The Independent National Electoral Commission (INEC) has expressed concern over the increasing cases of electoral violence in Nigeria.
Chairman of the commission, Professor Mahmood Yakubu, said the trend portends danger for the nation’s democracy.
He blamed the level of violence on the lack of enforcement of relevant laws relating to electoral violence.
Professor Yakubu, at a forum on elections organised by the Nigeria Civil Society Situation Room, announced plans by INEC to test-run some new initiatives in 2017 ahead of the 2019 general elections.
He revealed on Monday in Abuja that at least 100 staff of the commission in 17 states were being investigated for their roles in the 2015 general elections and the parliamentary re-run election in Rivers State.
A New Vigour
INEC’s Chairman further recommended an attitudinal change in order to reduce the increasing cases of electoral violence in Nigeria.
“INEC is not without their own share of blame. There were instances of electoral officials subverting the process, usually as a result of financial inducement resulting in obviously compromised processes, leading to the nullification of elections by the court.
“I wish to assure you that this will be addressed with a new vigour because such electoral officials should have no place in the management of a sacred trust called election,” he said.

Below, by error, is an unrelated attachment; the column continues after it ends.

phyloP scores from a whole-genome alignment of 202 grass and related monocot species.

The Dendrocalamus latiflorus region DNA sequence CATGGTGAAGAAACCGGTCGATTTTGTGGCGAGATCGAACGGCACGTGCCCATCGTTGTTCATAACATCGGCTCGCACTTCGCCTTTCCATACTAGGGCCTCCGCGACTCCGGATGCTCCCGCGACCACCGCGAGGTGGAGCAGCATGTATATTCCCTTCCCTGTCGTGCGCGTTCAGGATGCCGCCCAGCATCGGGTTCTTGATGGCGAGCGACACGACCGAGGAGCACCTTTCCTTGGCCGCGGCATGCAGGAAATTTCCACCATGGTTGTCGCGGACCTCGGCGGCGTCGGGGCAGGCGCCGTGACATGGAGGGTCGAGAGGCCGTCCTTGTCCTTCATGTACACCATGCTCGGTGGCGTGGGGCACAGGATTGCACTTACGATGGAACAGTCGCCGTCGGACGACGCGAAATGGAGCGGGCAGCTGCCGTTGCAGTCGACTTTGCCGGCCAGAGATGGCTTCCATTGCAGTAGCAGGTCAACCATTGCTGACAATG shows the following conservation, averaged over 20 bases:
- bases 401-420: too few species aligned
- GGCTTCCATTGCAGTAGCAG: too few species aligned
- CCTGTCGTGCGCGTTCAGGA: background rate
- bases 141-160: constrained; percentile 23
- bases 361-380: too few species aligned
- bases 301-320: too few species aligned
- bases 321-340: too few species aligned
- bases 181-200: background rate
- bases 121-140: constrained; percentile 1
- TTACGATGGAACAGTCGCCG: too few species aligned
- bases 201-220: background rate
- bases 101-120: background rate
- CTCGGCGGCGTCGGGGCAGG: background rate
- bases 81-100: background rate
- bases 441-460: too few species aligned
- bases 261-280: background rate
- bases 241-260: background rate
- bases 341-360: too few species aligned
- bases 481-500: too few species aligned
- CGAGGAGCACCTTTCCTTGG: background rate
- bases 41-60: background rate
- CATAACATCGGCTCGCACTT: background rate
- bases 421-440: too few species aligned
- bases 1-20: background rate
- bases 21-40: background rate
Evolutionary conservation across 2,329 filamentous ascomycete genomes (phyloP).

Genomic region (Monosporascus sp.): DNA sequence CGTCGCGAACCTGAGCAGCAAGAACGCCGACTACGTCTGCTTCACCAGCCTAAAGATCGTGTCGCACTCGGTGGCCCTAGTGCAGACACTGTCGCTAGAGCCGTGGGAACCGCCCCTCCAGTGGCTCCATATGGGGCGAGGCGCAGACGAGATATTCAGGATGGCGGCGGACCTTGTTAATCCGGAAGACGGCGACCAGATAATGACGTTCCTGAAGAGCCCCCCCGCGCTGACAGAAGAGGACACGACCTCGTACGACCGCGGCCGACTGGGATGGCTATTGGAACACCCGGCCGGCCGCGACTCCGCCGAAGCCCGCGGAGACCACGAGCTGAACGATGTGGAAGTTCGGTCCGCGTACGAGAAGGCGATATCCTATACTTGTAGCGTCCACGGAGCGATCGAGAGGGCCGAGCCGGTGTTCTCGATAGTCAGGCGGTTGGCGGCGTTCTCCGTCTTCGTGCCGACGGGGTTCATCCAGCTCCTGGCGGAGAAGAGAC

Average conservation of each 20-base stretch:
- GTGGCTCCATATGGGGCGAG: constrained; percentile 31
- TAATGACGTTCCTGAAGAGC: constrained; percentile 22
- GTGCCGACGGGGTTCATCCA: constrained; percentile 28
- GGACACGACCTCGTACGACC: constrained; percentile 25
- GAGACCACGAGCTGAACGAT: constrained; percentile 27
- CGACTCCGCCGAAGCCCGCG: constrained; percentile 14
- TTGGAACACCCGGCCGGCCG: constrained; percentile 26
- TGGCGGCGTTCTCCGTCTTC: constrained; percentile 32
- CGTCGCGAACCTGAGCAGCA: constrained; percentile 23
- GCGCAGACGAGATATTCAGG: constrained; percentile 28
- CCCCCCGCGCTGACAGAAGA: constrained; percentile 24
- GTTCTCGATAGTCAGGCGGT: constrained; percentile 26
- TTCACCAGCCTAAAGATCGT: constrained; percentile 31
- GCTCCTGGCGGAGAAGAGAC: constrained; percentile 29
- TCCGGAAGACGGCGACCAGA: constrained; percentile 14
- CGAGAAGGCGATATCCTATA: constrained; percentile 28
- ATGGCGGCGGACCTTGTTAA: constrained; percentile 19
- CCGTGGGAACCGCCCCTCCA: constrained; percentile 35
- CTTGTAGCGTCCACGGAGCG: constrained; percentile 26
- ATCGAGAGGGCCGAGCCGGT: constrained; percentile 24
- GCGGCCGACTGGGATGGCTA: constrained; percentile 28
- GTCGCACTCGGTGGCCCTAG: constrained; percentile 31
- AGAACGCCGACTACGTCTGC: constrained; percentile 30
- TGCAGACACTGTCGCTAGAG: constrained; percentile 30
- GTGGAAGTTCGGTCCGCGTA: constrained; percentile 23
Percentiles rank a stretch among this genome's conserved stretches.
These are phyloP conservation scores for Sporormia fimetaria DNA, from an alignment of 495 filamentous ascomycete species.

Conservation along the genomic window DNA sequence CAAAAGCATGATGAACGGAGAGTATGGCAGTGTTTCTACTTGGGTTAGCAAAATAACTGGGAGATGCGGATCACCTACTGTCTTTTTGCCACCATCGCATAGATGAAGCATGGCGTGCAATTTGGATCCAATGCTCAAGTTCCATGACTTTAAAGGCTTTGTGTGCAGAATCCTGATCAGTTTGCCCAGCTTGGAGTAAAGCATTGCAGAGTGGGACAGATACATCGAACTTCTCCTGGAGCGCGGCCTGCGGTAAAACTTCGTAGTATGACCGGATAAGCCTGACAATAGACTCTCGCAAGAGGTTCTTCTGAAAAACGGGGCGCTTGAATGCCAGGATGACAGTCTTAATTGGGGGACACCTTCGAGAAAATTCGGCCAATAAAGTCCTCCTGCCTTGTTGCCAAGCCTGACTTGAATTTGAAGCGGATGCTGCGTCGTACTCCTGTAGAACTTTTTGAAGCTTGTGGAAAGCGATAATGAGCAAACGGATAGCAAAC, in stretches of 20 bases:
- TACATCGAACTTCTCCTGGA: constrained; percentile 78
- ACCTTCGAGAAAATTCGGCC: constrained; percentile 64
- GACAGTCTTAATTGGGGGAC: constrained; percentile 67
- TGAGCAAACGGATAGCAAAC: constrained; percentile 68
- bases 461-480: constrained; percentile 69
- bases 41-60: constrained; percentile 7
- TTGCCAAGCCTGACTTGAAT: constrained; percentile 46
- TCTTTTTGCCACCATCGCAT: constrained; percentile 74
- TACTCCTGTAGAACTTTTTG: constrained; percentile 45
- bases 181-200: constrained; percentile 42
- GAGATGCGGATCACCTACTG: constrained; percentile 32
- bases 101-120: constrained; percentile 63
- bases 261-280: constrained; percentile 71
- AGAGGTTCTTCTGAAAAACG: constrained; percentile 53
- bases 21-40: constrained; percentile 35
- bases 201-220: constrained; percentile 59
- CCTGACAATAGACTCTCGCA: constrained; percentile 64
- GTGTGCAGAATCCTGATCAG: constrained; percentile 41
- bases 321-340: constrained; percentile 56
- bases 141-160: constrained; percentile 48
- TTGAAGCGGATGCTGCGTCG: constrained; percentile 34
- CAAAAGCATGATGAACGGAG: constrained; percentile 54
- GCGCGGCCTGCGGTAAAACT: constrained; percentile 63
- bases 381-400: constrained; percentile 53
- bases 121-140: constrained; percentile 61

The Chairman of the Senate Committee on INEC, Senator Abubakar Kyari, also announced plans by the National Assembly to pass a bill on electoral offences commission.
“There are bills presently on the current legislative refining in two Houses of (the) National Assembly.
“The bills have been holistically approached and there are most of the prevailing challenges in our electoral process,” he said.
Macabre Dance Of Shame
Another speaker at the forum and Coordinator of Open Society Initiative for West Africa, Mr Udo Jude Ilo, condemned the heightened tension that characterised elections in Nigeria and Africa in general.
“We need to wake up to the reality that Nigerians are tired. I am tired and frustrated and that our continued macabre dance of shame around elections is destroying our collective psyche and faith in democratic process,” he stated.
The convener of the forum, Clement Nwankwo, also criticised the violent electoral process in the country, saying: “We do have a civil society concern regarding some of the challenges that have recently reared (their) heads and it is coming from events that took place in this recent elections and the Rivers State elections”.